Source:  City of Glendale
PLACES OF INTEREST

The Americana at Brand  889 Americana Way  877-897-2097

Brand Park  1601 W Mountain St, Glendale, CA 91201 In Brand Park (818) 548-2051

Casa Adobe De san Rafael  1330 Dorothy Drive  (818) 845-5400.

Catalina Verdugo Adobe   2211 Bonita Drive  (818) 548-2184

Oakmont Country Club  3100 Country Club Dr  (818) 542-4292

Roslin Art Gallery  111 W California Ave.  (818) 241-0611

Scholl Canyon Golf Club  3800 East Glenoaks Boulevard  (818) 243-4100

Tea House  1601 West Mountain Street

 

RESTAURANTS

Bashan  3459 N. Verdugo Rd.  818-541-1532

Damon?s Steak House   317 North Brand Boulevard  818-507-1510

Far Niente   204 1/2 N Brand Bl   (818) 242-3835

Jax Bar & Grill   339 N Brand Blvd  (818) 500-1604

La Cabanita   3447 N. Verdugo Rd.  (818) 957-2711

Mario’s Italian Deli & Market    740 E. Broadway  818-242-4114

New Moon    2138 N Verdugo Rd  (818) 249-4393

Palate Food & Wine    933 S. Brand   (818) 662-9463

Shamshiri   121 W. Stocker Street  (818) 246-9541

 

SCHOOLS

COLLEGE
Glendale Community College   1500 N. Verdugo Road  818-291-6655

PUBLIC SCHOOLS

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High Schools
Crescenta Valley High 249-5871 2900 Community Ave., La Crescenta 91214
Clark Magnet High 248-8324 4747 New York Ave., La Crescenta 91214
Glendale High 242-3161 1440 E. Broadway, Glendale 91205
Herbert Hoover High 242-6801 651 Glenwood Road, Glendale 91202
Daily High 247-4805 220 N. Kenwood, Glendale 91206

Middle Schools
Theodore Roosevelt Middle 242-6845 222 East Acacia Ave., Glendale 91205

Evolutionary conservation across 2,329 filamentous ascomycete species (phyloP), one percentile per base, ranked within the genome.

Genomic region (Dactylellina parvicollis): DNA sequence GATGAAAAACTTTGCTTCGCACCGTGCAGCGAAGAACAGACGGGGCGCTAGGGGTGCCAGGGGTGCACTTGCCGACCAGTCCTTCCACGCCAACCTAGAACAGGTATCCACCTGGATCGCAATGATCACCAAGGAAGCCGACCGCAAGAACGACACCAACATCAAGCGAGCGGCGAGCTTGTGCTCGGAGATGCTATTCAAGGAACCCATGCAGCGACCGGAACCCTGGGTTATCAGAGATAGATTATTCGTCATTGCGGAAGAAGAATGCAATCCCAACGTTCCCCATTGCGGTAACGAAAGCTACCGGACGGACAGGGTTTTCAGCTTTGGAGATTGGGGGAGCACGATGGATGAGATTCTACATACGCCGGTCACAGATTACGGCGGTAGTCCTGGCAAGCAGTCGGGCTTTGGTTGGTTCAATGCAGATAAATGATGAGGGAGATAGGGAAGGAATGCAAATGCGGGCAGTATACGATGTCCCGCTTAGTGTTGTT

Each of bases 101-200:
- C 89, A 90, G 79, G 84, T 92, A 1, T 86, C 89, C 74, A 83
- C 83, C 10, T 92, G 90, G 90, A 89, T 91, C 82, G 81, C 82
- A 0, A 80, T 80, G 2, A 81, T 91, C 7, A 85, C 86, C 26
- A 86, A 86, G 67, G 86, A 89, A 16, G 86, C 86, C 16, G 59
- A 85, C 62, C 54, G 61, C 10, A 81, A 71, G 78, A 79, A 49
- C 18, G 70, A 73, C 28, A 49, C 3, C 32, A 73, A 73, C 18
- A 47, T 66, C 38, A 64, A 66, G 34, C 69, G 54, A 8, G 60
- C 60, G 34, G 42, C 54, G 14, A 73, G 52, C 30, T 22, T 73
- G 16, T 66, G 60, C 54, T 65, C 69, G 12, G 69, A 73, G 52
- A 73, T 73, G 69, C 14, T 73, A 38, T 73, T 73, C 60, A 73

Rosemont Middle 248-4224 4725 Rosemont Ave., La Crescenta 91214
Eleanor Toll Middle 244-8414 700 Glenwood Road, Glendale 91202
Woodrow Wilson Middle 244-8145 1221 Monterey Road, Glendale 91206

 

Elementary Schools
Balboa 241-1801 1844 Bel Aire Drive, Glendale 91201
Cerritos 244-7207 120 E. Cerritos Ave., Glendale 91205
Columbus 242-7722 425 W. Milford, Glendale 91203
Dunsmore 248-1758 4717 Dunsmore Ave., La Crescenta 91214
Thomas Edison 241-1807 435 S. Pacific Ave., Glendale 91204
Benjamin Franklin 243-1809 1610 Lake Street, Glendale 91201
John Fremont 249-3241 3320 Las Palmas Ave., Glendale 91208
Glenoaks  242-3747 247-4423 2015 East Glenoaks Blvd., Glendale 91206
Thomas Jefferson (9) ! 243-4279 551-1069 1540 Fifth Street, Glendale 91201
Mark Keppel (10) 244-2113 507-6542 730 Glenwood Road, Glendale 91202
La Crescenta 249-3187 4343 La Crescenta Ave., La Crescenta 91214
Abraham Lincoln 249-1863 4310 New York Ave., La Crescenta 91214
Horace Mann 246-2421 501 East Acacia Ave., Glendale 91205
John Marshall 242-6834 1201 East Broadway, Glendale 91205
Monte Vista 248-2617 2620 Orange Ave., La Crescenta 91214
Mountain Avenue 248-7766 2307 Mountain Ave., La Crescenta 91214
John Muir 241-4848 912 S. Chevy Chase Dr., Glendale 91205
Valley View 236-3771 4900 Maryland Ave., La Crescenta 91214
Verdugo Woodlands 241-2433 1751 North Verdugo Road, Glendale 91208
R. D. White 241-2164 744 East Doran Street, Glendale 91206

PRIVATE SCHOOLS
Chamlian Armenian School  4444 Lowell  Glendale, CA 91201  (818) 957-3398
Glendale Adventist Academy 700 Kimlin Drive Glendale, CA 91206 (818) 244-867
Glendale Montessori 1212 N. Pacific Ave. Glendale, CA 91203 (818) 243-5172
Holy Family Elementary School 400 South Louise Street   (818) 243-9239
Holy Family High School 400 East Lamita Avenue  (818) 241-3178
Incarnation Parish School 123 W Glenoaks Blvd   (818) 241-2269
Salem Lutheran School 1211 N Brand Blvd  (818) 243-8264

PRESCHOOLS

Bonnie Academy 
534 W. Glenoaks Blvd.  818-244-3241

Glendale Presbyterian Preschool

Glendale Preschool & Kindergarten
225 S. Verdugo Rd.  818-244-4567

Montessori Academy
1920 Glenoaks Blvd.  818-846-5099